Friday, May 25, 2007
Posted by D. Daniel Sokol
To stay on the theme of the Antitrust-IP interface, I found a new working paper by John Cross of the University of Louisville and Peter Yu of Michigan State University. They explore copyright issues in their article entitled Competition Law and Copyright Misuse.
ABSTRACT: In the past decade, copyright protection
throughout the world has been greatly expanded to respond to challenges
posed by new communications technologies and copyrightable subject
matters. As protection increases, the growing power of copyright owners
has also led to market abuses that stifle competition and innovation. Thus, courts, litigants, policy makers, and commentators have increasingly embraced competition
law, copyright misuse, the unclean hands doctrine, and other tort law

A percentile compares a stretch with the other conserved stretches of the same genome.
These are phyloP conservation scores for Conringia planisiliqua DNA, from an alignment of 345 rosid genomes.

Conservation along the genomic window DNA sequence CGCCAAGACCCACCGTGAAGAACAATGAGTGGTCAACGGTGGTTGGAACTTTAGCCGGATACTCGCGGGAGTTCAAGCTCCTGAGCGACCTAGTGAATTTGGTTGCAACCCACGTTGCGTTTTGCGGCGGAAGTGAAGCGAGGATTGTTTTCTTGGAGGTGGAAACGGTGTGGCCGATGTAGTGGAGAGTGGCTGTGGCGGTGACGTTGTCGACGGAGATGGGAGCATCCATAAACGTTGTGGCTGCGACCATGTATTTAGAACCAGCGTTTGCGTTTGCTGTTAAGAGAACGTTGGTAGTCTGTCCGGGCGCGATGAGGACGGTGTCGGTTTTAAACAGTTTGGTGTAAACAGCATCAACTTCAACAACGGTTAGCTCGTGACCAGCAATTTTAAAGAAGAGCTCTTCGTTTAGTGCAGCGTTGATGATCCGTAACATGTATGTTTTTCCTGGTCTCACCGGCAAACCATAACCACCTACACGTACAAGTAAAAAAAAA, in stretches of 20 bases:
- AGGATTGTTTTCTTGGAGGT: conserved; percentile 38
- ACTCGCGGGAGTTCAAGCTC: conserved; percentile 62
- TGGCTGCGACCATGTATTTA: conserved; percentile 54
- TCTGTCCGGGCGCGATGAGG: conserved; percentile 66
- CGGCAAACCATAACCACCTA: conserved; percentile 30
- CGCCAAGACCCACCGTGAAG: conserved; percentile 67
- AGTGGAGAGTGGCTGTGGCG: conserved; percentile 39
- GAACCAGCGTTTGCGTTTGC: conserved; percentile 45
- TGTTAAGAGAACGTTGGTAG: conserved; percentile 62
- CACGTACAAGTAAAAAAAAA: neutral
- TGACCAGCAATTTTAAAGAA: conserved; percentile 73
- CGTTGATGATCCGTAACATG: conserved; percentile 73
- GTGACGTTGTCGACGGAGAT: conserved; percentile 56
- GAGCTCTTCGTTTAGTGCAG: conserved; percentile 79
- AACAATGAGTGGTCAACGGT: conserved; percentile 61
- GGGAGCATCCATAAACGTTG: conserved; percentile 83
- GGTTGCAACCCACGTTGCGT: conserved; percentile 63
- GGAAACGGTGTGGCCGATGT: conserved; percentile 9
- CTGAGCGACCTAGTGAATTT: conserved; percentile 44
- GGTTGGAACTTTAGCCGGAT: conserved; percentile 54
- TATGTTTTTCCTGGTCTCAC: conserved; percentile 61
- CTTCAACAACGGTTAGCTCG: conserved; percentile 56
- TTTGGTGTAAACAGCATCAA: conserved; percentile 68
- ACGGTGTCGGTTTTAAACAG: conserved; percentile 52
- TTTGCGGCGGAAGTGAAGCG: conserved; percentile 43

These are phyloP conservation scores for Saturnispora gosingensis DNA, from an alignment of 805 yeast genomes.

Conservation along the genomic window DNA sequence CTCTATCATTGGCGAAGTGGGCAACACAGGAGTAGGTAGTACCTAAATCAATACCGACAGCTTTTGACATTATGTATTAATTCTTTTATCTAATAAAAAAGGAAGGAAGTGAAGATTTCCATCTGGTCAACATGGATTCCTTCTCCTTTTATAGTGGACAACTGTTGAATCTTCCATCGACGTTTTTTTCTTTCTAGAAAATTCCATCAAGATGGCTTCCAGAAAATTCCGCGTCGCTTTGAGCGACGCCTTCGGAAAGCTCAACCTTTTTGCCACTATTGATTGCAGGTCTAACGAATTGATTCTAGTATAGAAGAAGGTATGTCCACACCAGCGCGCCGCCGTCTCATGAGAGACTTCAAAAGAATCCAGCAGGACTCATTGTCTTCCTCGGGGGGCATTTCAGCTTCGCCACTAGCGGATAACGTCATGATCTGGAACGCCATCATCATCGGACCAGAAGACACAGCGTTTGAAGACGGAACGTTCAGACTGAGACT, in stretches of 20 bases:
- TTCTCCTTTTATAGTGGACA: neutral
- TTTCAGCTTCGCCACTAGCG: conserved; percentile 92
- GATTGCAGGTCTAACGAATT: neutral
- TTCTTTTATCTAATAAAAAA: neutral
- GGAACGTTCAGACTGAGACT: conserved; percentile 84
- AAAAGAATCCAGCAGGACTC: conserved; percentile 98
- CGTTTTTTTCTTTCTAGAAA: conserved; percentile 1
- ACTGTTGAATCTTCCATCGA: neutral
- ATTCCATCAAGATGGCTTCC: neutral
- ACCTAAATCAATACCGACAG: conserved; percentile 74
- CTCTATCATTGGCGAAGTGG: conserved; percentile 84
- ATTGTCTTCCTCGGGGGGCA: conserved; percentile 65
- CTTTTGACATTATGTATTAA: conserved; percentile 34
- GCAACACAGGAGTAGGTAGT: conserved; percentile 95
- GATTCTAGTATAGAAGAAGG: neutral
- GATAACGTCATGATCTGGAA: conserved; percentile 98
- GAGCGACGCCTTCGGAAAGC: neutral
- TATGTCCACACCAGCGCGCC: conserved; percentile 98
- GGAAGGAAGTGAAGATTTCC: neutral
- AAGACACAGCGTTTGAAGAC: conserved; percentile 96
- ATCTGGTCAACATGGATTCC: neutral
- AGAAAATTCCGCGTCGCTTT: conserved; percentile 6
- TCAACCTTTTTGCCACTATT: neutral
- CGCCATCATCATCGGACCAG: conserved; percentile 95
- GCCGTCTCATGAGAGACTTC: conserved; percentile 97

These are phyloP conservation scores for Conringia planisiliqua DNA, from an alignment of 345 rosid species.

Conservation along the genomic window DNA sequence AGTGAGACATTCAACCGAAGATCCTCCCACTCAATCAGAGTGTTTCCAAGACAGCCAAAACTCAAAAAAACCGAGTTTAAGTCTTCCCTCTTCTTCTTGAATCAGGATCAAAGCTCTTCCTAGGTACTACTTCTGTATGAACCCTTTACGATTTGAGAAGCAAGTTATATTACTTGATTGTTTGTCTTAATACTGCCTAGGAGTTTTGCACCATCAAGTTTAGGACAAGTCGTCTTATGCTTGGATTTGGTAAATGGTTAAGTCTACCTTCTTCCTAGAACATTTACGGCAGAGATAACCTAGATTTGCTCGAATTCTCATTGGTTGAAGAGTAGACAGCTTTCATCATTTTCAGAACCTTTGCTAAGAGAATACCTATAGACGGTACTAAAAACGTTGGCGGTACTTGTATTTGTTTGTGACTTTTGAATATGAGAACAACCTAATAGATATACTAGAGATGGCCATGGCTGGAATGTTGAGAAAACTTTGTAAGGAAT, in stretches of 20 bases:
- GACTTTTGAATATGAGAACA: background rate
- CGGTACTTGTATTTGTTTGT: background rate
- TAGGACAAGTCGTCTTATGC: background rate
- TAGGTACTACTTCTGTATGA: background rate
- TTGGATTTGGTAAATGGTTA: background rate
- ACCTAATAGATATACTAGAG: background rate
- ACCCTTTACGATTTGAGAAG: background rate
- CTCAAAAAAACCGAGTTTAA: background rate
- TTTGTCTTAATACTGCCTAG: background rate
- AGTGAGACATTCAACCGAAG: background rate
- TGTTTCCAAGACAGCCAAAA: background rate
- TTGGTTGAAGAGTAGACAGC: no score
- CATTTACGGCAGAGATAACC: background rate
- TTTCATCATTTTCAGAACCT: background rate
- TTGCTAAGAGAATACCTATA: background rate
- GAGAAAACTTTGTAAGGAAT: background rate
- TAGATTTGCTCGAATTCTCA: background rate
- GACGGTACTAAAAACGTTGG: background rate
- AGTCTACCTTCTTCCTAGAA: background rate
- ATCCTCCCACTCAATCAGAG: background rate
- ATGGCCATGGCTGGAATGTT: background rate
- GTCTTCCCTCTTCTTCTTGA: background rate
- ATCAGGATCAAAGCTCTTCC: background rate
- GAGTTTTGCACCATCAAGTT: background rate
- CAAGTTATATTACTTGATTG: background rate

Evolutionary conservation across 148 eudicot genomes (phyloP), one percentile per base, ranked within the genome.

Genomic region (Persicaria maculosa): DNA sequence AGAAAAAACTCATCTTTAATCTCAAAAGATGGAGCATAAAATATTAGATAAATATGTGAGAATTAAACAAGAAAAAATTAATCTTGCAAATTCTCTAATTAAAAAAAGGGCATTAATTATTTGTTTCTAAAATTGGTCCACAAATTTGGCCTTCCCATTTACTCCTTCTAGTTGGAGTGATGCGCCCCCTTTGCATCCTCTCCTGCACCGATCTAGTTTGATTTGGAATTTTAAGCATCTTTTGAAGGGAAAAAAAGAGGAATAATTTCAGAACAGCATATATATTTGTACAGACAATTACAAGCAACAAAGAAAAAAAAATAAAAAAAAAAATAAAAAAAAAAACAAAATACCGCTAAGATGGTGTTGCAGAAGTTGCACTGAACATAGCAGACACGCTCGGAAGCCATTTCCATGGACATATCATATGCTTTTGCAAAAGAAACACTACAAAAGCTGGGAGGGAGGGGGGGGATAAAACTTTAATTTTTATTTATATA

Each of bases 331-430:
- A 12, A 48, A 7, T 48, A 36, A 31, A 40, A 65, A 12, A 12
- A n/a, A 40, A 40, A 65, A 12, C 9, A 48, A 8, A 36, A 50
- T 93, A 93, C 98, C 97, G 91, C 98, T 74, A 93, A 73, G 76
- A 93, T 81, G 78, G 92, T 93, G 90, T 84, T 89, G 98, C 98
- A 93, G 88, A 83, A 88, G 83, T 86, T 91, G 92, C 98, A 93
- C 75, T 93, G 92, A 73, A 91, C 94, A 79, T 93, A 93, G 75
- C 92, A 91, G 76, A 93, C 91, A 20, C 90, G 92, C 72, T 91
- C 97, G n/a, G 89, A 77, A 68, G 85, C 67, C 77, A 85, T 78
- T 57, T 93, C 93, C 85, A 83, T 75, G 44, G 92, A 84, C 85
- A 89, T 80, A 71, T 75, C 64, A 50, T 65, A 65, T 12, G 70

concepts to reduce abuse by copyright owners. This article discusses
the different types of abuse and the various legal doctrines that
Canadian and U.S. courts have used to resolve these abuse cases.
The first section discusses the limited monopolies of copyright owners and the various safeguards that have been built into the copyright system. Using four recent cases in the United States, this section highlights the growing abuse of copyright by its owners in recent years. The second section discusses the uneasy relationship between copyright and monopoly laws. It explores four categories of abuse cases and how monopoly law has been applied to deal with each of these types. The final section examines legal doctrines that lie outside competition law, but yet have been used to deal with copyright abuse. In particular, this section discusses copyright misuse, the doctrine of unclean hands, and claims of abuse of process and of tortuous interference.